THE IMPACT OF BLOCKCHAIN TECHNOLOGY ON MEDIA AND ENTERTAINMENT By James Wilson, director, IBM Aspera Hybrid Cloud, IBM Aspera
s blockchain begins to usher in a new era for the internet, it’s no secret that it is set to dramatically transform a host of industries. From enterprise IT and finance to manufacturing and supply chain management, new applications and use cases of blockchain technology are emerging at a rapid rate as it continues to extend beyond cryptocurrency. In simple terms, blockchain refers to a distributed database that can be shared by multiple systems contributing to the same body of data, creating a shared system of record among those who have the required access privileges. It’s also immutable, due to the fact that every transaction is recorded chronologically and validated by other members of the network – meaning the data can’t be tampered with. The key thing to remember about blockchain is that trust is established through a combination of transparency, traceability and state-of-the-art cryptography. Access control mechanisms provide the relevant parties with visibility into the history of every single transaction, so users can be sure that the data is both secure and accurate. It’s this trust, along with the enterprise-grade security and authentication capabilities, that will be essential to blockchain’s future success in the media industry. What has become clear is that blockchain has the potential to provide a fresh and innovative approach to content distribution and monetisation, as well as enable new business models through its inherent transparency and security benefits and the ability to autonomously execute smart contracts. Although there are still hurdles to overcome, the potential impact of blockchain in media is enormous. BLOCKCHAIN’S POTENTIAL Why is the media industry getting so excited about blockchain?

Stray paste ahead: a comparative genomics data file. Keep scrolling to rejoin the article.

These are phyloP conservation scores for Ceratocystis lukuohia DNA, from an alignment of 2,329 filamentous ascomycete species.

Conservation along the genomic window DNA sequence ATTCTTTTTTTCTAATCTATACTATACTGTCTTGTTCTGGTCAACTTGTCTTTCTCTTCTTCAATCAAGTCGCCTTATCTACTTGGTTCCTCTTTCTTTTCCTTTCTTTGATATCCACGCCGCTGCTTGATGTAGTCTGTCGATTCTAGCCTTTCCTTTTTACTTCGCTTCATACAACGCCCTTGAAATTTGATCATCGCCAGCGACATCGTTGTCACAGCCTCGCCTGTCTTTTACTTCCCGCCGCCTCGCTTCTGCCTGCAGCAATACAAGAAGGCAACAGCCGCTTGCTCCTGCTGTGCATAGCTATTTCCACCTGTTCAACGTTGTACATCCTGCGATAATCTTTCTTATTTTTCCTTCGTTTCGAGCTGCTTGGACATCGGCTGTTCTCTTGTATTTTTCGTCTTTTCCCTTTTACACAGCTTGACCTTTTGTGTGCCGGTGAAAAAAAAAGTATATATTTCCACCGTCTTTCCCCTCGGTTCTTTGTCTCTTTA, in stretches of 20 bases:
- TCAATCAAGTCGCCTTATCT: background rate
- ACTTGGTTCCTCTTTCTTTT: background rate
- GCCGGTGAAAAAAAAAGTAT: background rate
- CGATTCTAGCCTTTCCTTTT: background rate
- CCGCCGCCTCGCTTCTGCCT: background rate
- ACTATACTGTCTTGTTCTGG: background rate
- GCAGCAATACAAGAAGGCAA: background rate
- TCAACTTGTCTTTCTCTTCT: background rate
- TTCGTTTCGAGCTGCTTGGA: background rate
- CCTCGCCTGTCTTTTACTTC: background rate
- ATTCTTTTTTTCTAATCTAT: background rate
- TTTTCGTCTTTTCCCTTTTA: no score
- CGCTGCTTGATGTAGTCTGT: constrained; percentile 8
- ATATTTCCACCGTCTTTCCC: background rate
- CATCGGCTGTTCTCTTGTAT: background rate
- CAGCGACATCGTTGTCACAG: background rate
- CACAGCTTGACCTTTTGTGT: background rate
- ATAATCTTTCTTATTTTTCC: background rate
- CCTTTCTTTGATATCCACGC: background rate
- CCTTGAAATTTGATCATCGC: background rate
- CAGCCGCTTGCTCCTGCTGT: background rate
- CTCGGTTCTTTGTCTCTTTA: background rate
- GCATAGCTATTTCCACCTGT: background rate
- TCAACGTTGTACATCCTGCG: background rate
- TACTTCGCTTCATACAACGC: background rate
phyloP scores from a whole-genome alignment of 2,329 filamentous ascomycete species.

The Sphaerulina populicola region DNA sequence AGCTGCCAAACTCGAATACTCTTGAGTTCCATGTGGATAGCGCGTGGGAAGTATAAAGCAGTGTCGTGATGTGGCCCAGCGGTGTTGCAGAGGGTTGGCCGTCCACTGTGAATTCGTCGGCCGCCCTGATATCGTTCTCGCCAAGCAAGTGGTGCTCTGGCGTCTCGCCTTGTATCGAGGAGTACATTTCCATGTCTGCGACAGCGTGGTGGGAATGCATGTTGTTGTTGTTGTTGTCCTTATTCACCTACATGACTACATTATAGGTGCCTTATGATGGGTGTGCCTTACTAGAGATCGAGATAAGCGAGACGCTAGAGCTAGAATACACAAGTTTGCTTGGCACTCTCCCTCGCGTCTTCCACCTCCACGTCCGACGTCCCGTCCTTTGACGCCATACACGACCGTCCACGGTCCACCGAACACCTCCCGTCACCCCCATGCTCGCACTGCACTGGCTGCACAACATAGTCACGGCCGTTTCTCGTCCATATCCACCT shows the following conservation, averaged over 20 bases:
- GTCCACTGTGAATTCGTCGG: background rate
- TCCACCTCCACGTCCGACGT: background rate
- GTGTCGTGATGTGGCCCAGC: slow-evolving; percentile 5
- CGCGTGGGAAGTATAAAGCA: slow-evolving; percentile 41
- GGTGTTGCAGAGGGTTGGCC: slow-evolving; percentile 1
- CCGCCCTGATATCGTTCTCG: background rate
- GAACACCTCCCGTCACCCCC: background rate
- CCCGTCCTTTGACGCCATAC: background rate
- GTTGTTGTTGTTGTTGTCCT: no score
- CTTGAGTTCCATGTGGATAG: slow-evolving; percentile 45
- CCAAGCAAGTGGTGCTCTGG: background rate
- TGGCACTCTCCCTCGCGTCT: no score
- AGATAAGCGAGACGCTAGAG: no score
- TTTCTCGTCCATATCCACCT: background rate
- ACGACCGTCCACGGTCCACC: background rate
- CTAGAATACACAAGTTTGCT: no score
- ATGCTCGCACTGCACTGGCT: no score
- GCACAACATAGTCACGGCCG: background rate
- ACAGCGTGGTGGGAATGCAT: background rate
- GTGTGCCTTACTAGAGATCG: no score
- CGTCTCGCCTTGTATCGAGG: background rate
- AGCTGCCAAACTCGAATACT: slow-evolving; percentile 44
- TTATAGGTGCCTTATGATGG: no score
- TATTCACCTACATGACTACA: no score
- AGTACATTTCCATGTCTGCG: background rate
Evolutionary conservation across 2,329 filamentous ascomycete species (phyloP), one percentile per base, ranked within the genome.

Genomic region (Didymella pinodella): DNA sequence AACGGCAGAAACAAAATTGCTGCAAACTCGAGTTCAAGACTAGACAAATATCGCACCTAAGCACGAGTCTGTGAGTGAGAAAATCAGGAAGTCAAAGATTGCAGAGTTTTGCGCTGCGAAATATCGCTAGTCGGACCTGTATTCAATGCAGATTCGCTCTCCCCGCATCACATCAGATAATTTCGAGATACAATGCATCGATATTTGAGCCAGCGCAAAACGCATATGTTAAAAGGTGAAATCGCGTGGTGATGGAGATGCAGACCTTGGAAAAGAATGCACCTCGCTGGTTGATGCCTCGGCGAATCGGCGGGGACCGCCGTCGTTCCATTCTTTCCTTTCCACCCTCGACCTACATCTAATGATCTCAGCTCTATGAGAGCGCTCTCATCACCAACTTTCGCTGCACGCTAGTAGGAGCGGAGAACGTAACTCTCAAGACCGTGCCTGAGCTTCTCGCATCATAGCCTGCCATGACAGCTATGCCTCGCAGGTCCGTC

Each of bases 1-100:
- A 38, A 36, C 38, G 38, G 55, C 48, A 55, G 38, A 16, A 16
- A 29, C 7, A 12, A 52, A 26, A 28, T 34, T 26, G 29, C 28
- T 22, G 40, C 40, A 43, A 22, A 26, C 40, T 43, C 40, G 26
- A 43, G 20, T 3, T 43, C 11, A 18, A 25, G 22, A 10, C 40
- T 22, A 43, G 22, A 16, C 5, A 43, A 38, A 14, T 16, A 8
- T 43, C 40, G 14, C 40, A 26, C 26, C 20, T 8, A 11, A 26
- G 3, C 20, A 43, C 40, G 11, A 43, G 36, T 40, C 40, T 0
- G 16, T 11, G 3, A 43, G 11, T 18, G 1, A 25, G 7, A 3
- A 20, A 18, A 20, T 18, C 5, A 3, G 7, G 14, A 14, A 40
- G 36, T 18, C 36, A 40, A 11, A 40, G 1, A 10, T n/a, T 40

Several innovative content distribution and monetisation solutions are starting to gain the interest of M&E organisations, while projects related to more foundational uses are starting to show more immediate potential. For example, the technology has a major role to play in enabling collaboration across the industry by verifying the provenance and pedigree of assets. Throughout their lifecycle, digital assets are exchanged between multiple parties and traverse many hosted services and multiple IT solutions that are more frequently being deployed into hybrid, multi-Cloud infrastructures. Media organisations therefore need ways to secure this exchange of content to avoid leaks and unauthorised access – especially with piracy set to cost streaming services $50 billion by 2022. Security often comes at a price, though, as data transfer performance and speed of asset exchange can suffer as a result of increased security measures. To truly add value to these collaboration and asset exchange processes, new technology must be both secure and performant. This is where blockchain comes into play. It offers the ability to establish trusted networks through an immutable chain of custody, build an additional layer of security around assets, enable forensic auditing, and reliably execute commercial contracts over the internet. For example, a global registry of assets that provides an interconnected network of metadata and integrations with different databases and systems would allow M&E organisations to take any asset that’s registered with the global identity registry and learn who has come into contact with it, what corrections or VFX techniques have been applied to it and who has the
‘The media industry has the potential to be a technology leader in its use of blockchain.’ 60 | TVBEUROPE JULY/AUGUST 2019
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